I must thank Reno Omokri for his measured response to my own reaction to his comments at the Atlantic Council. I see that he has now tried to throw more light on his relationship with President Goodluck Jonathan and Joe Trippi; but, with all due respect, I do not think he has done enough. Now, while it is not my intention to drag this on and on, I feel it is crucial that we understand what both of us are saying, what the disagreement is substantively about, how to resolve it and how we move forward from here as patriots that want our nation to work under the right leadership.

Personally, I am not interested in just blaming the leadership for our woes and sitting in one corner sulking while they heartily rape our nation! No, I am more interested in making whatever leadership there now do what it needs to do, what it has to do to get our nation and our people working to attain the potential we all know we have! Reno Omokri is not an enemy; but only he will decide if he is a spoke in the wheel or the oil!
 
In relation to the issues under consideration, one thing I must first state is that it really is not about whether Omokri works with Joe Trippi. That is not in doubt. What is in doubt is when he started working with him. He says he’s been employed in Trippi’s firm since 2006 and has tried to produce a letter/affidavit written in 2007 to support this. If Mr Omokri had stopped there, I wouldn’t be pushing it further here; however, since he is interested in putting out documentation to prove his employment with Trippi & Associates, I will have to let him know that what we need is not a letter or affidavit, but his letter of employment in 2006, his ID card(s) within the period and pay stubs/advice and most importantly, evidence of dated work that he’s done for Trippi & Associates from the date of his employment till now. While I am not saying that a scanned letter with the date of 2007 is a forgery, I am saying it isn’t proof enough of the date of his employment with Trippi & Associates or the fact of it. After all, I am not saying Omokri has no association with Trippi. If he doesn’t, Trippi won’t be at the Atlantic Council to show support. What we are talking about here is the nature of that relationship and I stand by my claim that it is not a clear-cut employee-employer relationship. It is one based on an arrangement that concerns the work he and Trippi do for Jonathan. The convoluted attempt to hide that smacks of something fishy. Or is it the practice of Mr Trippi to be writing “To whom it may concern” letters on behalf of his Vice President or other staff as proof that they work with his organization?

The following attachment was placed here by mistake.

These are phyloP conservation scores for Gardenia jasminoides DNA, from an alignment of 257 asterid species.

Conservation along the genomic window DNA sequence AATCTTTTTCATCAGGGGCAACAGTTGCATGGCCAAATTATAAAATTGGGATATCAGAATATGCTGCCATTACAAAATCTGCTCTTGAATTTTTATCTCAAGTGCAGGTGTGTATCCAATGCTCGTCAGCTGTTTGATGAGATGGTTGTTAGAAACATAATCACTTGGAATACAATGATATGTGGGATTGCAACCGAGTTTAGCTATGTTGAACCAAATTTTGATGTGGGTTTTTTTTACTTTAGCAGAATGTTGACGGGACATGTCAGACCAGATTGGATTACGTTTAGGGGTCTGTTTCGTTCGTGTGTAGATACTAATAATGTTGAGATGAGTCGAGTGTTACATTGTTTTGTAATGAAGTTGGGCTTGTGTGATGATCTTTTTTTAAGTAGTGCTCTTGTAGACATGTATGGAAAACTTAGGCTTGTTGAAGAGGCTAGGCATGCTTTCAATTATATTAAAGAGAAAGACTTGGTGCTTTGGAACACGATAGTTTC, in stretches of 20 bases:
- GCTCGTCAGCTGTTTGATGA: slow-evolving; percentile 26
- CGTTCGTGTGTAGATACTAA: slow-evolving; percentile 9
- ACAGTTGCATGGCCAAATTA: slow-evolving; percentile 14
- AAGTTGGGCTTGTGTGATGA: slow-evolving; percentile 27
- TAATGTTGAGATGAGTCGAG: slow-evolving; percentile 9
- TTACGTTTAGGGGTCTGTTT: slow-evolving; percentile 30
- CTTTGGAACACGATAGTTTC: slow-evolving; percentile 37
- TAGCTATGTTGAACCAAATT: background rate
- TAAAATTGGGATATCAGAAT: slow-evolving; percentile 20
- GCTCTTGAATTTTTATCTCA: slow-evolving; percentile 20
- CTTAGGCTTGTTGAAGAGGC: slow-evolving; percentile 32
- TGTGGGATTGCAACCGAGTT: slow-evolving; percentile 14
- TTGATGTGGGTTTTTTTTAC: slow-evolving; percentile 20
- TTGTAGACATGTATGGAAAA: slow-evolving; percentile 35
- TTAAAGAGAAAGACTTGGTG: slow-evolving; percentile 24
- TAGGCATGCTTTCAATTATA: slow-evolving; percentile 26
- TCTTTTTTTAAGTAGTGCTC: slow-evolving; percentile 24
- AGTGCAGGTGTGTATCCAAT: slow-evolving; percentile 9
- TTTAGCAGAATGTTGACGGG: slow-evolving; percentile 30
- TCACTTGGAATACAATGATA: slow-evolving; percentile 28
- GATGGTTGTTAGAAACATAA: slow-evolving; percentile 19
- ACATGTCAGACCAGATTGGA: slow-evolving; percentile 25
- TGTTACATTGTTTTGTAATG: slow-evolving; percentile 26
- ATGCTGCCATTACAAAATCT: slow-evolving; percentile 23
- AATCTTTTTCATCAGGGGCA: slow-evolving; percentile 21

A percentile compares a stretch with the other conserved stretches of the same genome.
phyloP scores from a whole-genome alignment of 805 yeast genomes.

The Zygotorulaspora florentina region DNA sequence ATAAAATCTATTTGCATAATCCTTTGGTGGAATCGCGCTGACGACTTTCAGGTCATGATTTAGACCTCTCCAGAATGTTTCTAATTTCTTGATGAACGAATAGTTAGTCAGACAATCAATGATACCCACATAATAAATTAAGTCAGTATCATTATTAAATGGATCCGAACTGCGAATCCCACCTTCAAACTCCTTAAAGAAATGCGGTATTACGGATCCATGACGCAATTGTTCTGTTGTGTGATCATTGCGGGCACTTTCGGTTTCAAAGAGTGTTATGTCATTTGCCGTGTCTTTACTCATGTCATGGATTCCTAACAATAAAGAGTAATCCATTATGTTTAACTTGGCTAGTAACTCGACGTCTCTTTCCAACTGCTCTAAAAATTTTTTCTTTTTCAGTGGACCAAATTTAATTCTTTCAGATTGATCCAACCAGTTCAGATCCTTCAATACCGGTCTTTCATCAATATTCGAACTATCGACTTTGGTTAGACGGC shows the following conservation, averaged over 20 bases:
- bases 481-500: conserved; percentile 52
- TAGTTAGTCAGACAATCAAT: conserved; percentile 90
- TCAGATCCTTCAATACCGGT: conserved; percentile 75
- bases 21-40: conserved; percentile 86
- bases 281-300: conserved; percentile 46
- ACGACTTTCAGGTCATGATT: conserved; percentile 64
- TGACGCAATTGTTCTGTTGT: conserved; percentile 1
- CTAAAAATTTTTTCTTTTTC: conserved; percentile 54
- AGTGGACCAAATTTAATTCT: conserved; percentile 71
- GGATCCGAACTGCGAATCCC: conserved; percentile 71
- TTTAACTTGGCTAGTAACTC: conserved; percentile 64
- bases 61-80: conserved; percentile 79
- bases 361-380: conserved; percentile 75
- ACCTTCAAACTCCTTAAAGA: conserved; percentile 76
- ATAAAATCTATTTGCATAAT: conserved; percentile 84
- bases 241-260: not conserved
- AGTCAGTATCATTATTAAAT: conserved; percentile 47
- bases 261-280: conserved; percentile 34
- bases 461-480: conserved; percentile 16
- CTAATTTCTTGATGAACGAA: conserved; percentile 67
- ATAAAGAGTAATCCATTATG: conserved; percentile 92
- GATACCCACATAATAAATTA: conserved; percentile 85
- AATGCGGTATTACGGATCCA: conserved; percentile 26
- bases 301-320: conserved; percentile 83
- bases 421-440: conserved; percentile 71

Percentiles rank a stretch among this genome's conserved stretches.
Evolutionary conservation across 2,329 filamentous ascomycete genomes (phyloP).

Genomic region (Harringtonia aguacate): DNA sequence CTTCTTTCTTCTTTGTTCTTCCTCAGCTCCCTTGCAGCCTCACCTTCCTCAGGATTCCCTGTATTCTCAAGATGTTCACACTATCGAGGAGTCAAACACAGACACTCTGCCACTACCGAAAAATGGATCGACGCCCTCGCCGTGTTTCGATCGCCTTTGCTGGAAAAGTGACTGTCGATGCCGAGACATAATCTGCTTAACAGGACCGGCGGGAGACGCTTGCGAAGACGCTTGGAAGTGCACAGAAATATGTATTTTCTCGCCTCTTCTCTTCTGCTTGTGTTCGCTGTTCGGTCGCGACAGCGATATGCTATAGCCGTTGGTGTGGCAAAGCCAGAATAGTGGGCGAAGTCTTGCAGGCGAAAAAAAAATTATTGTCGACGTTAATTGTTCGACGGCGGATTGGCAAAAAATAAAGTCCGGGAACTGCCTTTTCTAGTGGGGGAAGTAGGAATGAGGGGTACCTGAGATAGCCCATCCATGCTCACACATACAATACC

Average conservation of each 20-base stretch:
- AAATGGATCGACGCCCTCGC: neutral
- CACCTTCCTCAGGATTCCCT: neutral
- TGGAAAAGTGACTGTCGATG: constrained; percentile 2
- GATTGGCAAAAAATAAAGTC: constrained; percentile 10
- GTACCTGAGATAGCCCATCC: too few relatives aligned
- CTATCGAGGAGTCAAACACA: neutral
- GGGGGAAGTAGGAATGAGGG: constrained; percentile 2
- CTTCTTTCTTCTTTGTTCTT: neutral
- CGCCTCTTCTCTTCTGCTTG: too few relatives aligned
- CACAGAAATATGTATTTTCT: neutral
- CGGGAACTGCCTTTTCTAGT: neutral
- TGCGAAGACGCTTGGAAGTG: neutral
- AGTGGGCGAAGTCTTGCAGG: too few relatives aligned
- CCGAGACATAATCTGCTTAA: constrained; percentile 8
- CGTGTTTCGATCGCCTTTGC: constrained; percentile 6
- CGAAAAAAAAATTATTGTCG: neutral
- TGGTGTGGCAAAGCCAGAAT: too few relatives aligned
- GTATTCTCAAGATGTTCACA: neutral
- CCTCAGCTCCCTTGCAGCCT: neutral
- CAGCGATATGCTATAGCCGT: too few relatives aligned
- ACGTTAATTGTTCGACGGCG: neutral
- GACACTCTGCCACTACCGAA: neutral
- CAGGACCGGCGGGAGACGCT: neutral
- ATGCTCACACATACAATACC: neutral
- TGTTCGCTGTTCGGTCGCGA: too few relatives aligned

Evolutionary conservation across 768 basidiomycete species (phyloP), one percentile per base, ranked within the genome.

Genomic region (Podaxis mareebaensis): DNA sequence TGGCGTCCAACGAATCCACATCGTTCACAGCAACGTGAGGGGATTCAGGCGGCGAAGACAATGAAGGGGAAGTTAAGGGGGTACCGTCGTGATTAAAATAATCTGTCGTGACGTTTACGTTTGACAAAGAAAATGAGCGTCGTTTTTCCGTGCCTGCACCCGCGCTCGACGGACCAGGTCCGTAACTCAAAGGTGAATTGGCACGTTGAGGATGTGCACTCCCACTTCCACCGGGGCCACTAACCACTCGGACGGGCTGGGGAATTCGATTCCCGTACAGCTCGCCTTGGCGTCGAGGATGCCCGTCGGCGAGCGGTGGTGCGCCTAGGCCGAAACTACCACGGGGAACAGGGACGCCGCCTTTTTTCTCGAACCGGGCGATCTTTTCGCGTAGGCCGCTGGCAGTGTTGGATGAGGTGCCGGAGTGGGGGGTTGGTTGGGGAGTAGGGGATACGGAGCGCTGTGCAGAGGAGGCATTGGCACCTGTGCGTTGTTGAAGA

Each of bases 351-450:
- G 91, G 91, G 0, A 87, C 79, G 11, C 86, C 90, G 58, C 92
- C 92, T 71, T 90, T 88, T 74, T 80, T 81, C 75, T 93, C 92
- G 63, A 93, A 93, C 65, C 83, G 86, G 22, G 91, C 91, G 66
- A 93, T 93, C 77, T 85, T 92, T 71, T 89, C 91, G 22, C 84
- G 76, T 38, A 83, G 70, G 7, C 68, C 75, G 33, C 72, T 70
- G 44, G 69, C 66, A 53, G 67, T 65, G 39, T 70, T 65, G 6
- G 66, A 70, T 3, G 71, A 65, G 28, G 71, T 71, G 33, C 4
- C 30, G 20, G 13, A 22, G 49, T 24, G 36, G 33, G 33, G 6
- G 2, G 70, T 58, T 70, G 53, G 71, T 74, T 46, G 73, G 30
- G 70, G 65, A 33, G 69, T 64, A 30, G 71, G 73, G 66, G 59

Now, I am surprised Omokri is keener to disclose that he is not a kinsman to President Jonathan or Oronto Douglas than dealing with the substantive issue related to that, which is his working relationship with Jonathan. The point I am making is that Omokri cannot pretend to be an outside observer or a mere activist or civil society person commenting on national issues from an objective platform when he is a paid operative of the Jonathan media machine and when he is always there working with Oronto Douglas on Jonathan’s media agenda. I mean, anytime Joe Trippi comments on Nigerian affair or writes about Jonathan, he is quick to make a full disclosure. He would preface anything he writes in this regard with an admission that he works for Jonathan and then go ahead to say whatever he’s got to say. That way anyone reading him will put that in perspective and accept or reject whatever opinion or fact he tenders in that context. But, no, Omokri does not do that. In fact, if we are to believe he works for Trippi & Associate in the capacity he claims and from the time he claims up till now and if we are to believe he is Vice President (Africa) for the organization and that it is in such a capacity he is involved with Jonathan, the latter being a client of his company, why then is he not making the same full disclosure like his ‘boss’, Joe Trippi? Why is he hiding the fact when it indeed should be the first thing to disclose? Mr Omokri should stop being economical with the truth. He is a lawyer and understands what constitutes a conflict of interest. I view as less-than-straightforward the manner in which he is going about things and his penchant for trying to pull the wool over the eyes of Nigerians by presenting himself as an independent observer and commentator. He is being paid by the Nigerian taxpaying public and must know he owes them full disclosure at every point in time he chooses to make a public intervention on his client’s behalf. Dr Jekyll must first publicly execute Mr Hyde before he can make us swallow his medicine!